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The Merciad, Jan. 28, 1977

The Merciad, Jan. 28, 1977

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The Merciad, Jan. 28, 1977
The Merciad, Jan. 28, 1977

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VOLUME
49,
NO.
1
2
MERCYHURST COLLEGE
JANUARY 28,1977
i
Hurst
By
Chris Van Wagenen
|
The Mercyhurst maintenancecrew is learning about an age oldproblem this winter as it continues to
fight
the record buildupof
\
snow which. is currentlyburying the campus,
i ^ ^
w
"We
miry
have to
cart
the
snow
away in trucks," Mercyhurst'sDirector of Operations/ LouisNecci, told The Merciad.
t
Necci is battling the samesnowy syndrome that is plaguingmost of the Eastern* and Midwestern states,
jj
«|&
«iIS
"This
iftthe
worst winter I'veseen," he said. No one is disagreeing.
^- - *
„..
,
A
record
84
inches of snow hasfallen in Erie County already and
the!National Weather
Serviceforecasts another 3-4 inches areon the way before the Jan. 22-23
weekend.
W&^*$m&U&^J&
I In compliance with state-widerequests, the college last weekbegan turning down thermostatsin all gas-heated
buildings—Old
Main, McAuley, Egan andPreston halls.The major snow problem oncampus concerns driving andparking in it.
As
of
now,
all maintenance can do is push it backinto piles which surround theparking lots. The more that snowaccumulates,
I
the less spaceremains for parking.
f
;jjpiEven under
\
the best
cir
cumstances
£/
Mercyhurst'sparking
fspace
is barely
adequate.fin
the past, few weeksthe shortage has become serious.Several students and collegepersonnel
ha
ve
complained aboutthe condition of the lane whichleads from the main gates up toand around the LearningResource Center. You can't driveup the hill without getting stuck,they say, or drive back downwithout sliding.Replied Necci:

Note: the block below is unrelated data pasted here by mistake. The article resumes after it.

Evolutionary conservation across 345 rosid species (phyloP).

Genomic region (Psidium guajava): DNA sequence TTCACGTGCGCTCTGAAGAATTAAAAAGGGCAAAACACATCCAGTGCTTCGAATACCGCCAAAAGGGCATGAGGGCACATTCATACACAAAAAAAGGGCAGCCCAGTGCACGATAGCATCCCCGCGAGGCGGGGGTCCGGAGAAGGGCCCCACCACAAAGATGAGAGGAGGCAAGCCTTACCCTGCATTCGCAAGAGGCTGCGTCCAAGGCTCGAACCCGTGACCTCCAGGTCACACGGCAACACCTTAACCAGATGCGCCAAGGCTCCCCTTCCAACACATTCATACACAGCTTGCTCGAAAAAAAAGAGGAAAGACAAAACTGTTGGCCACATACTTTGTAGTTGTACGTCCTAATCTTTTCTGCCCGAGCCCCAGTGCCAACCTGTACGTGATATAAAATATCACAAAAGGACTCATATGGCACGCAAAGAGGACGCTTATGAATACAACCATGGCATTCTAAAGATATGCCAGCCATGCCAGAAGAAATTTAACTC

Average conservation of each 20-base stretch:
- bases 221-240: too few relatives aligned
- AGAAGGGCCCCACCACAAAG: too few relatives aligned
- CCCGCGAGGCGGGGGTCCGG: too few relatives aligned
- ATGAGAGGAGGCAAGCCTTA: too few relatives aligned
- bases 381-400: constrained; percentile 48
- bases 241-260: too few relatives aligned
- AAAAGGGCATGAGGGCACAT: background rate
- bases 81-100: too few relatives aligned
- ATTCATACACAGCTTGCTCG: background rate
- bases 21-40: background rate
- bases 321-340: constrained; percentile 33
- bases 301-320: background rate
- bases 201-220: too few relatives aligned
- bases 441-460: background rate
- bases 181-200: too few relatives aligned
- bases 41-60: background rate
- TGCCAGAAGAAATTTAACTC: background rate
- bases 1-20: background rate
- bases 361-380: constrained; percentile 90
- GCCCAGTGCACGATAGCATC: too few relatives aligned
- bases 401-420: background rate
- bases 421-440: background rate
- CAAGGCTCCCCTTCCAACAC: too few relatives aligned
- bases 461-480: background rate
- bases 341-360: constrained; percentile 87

"We've
placedthree boxes of salt along the hill.If a car gets stuck at night, theycan help themselves to the
salt."
Another problem is that halfthe maintenance force spendsmost of its time shoveling. Whichin turn brings
up
a third problem,repairs.
._
With half the crewalready occupied, repairs andother routine maintenance jobsare delayed or go undone.Necci indicated that contractors could be
hired
5
to
cartaway the snow, but said thatwould be "an extreme measure."
"We
won't do that unless itbecomes absolutely necessary,"he said.
".It's
very costly."If the snow continues to fall,
Necci
said,
he may be
left
with noother alternative,
v Mercy
hurst's snow removalequipment includes three plows,two tractors, a snowblower andsalt spreaders.
It
has not beenenough to keep up with MotherNature.
^
GULP - Maryann Rozsas (right) gulps incredulously as Diane Liggett (left) serves dinner with amanic flourish. The scene is from rehearsals of the upcoming Theater Dept. production of And MissReardon
Drinks
A
Little. Story appears on
page
3.
\
.
'
*
;
*-...* " -
BOB
RONKSLEY
PHOTO
Dietetics Program
Gets Approval
Starting with the
.
1977-78academic year, Mercyhurst willoffer a new undergraduateprogram in dietetics under arecently-approved Coordinated
Undergraduate Program
(CUP).Mercyhurst, along with VillaMaria and Edinboro StateColleges, five local hospitals andseveral community agencies,joined to construct a four-year,
26-course
program leading toeligibility for membership in theAmerican Dietetic Association(ADA).
The ADA
recently approved the
CUP
plan, which
is
detailed in thecurrent college catalog. Prior toapproval, the dietetics programincluded 22 courses but also
required.
a
fifth
year of internship.Students will apply for admission into the new programafter completing the
freshman
and sophomore level coursespreviously approved by the ADA.Courses will be offered atMercyhurst, Villa and Edinboroor one of several clinicalfacilities; among them
Hamot
Medical Center, Saint VincentHealth Center,
Veterans
Administration, Erie County andDoctors Osteopathic Hospitals.The
Lutheran
Home for theAged and other agencies withnutrition facilities are